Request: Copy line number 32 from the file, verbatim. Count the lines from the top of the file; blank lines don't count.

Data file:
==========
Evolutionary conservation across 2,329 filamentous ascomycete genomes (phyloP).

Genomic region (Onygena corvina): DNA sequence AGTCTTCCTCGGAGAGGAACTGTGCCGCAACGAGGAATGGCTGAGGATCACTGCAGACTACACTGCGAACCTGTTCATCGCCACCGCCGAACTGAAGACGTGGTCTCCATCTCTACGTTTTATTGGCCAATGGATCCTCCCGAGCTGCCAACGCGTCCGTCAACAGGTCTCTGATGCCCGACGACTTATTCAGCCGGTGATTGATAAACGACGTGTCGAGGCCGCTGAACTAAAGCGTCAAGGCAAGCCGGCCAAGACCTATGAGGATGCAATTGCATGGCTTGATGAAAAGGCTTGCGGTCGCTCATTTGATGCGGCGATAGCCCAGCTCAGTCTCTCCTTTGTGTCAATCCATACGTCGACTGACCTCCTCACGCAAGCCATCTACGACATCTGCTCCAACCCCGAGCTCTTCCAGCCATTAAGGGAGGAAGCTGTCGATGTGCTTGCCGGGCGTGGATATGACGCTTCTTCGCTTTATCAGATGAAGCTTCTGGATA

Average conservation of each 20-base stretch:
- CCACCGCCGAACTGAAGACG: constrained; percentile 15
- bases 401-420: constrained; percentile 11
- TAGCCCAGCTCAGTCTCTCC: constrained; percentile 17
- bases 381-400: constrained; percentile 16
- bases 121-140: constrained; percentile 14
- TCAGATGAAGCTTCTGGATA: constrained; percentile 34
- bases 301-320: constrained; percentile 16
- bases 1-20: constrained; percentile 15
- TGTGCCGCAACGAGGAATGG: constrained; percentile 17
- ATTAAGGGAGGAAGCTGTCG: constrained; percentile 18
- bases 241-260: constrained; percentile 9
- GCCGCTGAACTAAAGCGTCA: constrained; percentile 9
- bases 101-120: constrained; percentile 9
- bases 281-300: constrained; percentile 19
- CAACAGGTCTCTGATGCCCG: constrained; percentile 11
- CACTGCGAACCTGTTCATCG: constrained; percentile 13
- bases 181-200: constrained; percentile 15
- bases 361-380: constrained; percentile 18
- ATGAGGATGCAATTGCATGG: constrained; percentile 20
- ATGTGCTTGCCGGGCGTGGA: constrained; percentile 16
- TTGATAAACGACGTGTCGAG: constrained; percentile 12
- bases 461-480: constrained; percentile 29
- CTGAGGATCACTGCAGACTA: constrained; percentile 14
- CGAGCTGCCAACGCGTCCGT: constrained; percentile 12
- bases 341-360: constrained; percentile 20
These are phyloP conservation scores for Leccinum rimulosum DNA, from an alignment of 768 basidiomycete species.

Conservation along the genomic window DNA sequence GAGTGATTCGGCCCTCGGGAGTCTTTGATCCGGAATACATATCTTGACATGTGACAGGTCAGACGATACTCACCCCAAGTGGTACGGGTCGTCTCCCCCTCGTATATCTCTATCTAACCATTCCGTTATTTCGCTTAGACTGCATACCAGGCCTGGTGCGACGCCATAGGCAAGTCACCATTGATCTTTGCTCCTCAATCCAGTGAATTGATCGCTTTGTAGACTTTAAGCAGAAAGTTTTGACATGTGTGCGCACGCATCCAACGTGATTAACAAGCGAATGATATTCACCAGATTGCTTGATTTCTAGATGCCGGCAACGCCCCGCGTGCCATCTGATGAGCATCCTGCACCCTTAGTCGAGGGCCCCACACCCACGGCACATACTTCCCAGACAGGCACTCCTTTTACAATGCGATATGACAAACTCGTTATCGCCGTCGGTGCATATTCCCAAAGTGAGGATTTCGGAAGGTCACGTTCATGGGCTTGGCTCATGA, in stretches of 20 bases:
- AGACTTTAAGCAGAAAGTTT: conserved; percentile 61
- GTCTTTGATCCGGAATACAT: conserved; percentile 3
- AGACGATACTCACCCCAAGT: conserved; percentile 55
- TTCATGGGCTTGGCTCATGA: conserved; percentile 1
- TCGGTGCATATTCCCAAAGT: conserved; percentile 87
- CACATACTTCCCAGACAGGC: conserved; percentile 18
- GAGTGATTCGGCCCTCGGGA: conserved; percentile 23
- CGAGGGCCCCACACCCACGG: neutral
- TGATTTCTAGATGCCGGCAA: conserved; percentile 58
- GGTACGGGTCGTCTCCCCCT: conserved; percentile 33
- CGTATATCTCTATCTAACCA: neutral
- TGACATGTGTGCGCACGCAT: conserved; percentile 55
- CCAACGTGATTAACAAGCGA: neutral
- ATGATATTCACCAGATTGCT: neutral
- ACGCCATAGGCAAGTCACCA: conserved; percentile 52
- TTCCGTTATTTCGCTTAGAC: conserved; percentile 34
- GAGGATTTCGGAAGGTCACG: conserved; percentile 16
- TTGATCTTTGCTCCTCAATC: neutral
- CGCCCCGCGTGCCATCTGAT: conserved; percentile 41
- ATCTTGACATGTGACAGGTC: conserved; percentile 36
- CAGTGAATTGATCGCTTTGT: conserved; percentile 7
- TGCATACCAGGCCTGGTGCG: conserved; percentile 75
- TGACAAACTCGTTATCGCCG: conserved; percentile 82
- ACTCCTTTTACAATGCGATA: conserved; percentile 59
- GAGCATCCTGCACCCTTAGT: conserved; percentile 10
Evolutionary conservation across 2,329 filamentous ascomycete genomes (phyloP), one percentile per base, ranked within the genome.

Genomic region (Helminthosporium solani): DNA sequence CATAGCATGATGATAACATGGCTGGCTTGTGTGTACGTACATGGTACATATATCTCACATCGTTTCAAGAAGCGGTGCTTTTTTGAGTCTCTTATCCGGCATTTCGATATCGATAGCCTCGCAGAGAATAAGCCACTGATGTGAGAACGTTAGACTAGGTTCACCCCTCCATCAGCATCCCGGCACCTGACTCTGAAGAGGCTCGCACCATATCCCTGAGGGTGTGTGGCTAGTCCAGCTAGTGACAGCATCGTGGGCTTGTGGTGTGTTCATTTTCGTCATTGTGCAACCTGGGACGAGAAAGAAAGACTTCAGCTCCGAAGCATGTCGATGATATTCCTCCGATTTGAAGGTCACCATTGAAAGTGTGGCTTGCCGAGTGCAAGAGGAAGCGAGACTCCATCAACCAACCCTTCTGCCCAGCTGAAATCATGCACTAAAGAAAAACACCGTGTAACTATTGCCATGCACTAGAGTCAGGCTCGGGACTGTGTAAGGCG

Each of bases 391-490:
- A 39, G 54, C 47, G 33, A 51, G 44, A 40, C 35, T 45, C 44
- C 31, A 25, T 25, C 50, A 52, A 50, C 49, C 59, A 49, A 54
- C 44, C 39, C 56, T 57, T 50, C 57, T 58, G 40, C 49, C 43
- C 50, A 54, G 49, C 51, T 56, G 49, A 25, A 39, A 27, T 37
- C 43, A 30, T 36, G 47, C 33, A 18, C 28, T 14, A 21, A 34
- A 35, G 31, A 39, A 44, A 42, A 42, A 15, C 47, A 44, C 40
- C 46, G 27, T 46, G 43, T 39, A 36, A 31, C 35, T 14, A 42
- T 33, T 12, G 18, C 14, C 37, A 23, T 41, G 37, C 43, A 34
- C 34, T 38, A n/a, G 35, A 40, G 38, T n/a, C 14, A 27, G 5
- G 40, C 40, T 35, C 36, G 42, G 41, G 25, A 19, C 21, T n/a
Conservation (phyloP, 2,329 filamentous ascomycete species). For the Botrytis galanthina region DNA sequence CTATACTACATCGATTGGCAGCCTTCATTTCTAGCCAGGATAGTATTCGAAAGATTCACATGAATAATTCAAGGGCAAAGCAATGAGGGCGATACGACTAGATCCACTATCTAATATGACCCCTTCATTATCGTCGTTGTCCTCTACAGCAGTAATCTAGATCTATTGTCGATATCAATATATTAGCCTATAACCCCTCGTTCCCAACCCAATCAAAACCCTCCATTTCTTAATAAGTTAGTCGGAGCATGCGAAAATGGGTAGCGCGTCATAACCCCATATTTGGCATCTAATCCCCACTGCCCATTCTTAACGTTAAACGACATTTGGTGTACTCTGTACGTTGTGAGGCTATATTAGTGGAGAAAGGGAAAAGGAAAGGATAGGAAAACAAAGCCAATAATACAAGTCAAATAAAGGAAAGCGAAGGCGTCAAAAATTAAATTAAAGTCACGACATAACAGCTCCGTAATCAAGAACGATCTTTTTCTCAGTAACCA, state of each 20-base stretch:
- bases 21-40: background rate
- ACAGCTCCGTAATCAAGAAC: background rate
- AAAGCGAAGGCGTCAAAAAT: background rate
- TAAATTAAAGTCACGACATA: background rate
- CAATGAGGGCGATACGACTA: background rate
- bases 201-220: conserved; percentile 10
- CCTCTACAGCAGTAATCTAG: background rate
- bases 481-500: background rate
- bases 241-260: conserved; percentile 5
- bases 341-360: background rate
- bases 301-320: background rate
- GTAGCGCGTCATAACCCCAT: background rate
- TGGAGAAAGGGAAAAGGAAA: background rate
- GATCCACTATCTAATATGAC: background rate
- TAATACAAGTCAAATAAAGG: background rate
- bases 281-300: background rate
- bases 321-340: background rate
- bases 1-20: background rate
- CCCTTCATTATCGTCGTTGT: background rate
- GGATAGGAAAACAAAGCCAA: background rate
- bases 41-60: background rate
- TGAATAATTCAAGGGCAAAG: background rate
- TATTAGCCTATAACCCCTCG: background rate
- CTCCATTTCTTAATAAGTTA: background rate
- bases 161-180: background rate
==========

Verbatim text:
- GTCTTTGATCCGGAATACAT: conserved; percentile 3